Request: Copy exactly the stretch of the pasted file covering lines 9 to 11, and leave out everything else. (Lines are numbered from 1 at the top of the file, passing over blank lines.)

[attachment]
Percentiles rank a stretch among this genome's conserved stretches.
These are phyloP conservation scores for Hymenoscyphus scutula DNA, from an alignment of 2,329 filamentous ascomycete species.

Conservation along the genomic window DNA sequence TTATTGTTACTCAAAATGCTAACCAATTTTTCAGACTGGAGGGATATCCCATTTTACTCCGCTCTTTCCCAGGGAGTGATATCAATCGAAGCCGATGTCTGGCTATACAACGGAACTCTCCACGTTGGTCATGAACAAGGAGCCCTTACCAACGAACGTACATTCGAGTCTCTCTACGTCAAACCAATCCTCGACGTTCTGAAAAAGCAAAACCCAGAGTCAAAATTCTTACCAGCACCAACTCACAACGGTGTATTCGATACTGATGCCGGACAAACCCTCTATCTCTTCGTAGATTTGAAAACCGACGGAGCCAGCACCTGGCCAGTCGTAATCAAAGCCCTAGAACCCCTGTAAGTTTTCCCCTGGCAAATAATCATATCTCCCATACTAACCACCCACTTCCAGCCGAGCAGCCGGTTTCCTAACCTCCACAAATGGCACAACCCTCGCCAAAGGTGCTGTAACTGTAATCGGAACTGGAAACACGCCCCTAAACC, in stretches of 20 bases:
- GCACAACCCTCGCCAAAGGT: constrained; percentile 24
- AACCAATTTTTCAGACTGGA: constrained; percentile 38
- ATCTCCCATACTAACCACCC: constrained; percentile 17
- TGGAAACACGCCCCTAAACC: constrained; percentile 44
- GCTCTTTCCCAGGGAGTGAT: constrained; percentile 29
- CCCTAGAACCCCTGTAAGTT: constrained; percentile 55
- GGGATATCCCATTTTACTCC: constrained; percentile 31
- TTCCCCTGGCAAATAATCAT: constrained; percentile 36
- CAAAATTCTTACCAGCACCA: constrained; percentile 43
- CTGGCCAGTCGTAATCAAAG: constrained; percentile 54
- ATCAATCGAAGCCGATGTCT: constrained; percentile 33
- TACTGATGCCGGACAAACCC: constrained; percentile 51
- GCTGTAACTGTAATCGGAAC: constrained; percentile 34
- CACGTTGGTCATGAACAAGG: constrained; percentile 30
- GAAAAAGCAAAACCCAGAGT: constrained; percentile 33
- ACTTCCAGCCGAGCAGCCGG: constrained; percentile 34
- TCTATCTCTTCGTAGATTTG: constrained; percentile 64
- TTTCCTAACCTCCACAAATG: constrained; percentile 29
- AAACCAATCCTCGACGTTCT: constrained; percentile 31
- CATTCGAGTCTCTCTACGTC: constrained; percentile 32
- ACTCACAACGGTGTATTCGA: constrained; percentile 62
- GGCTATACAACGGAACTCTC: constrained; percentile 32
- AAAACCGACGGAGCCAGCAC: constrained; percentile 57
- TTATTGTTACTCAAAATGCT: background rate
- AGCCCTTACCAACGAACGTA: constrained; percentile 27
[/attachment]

- CCCTAGAACCCCTGTAAGTT: constrained; percentile 55
- GGGATATCCCATTTTACTCC: constrained; percentile 31
- TTCCCCTGGCAAATAATCAT: constrained; percentile 36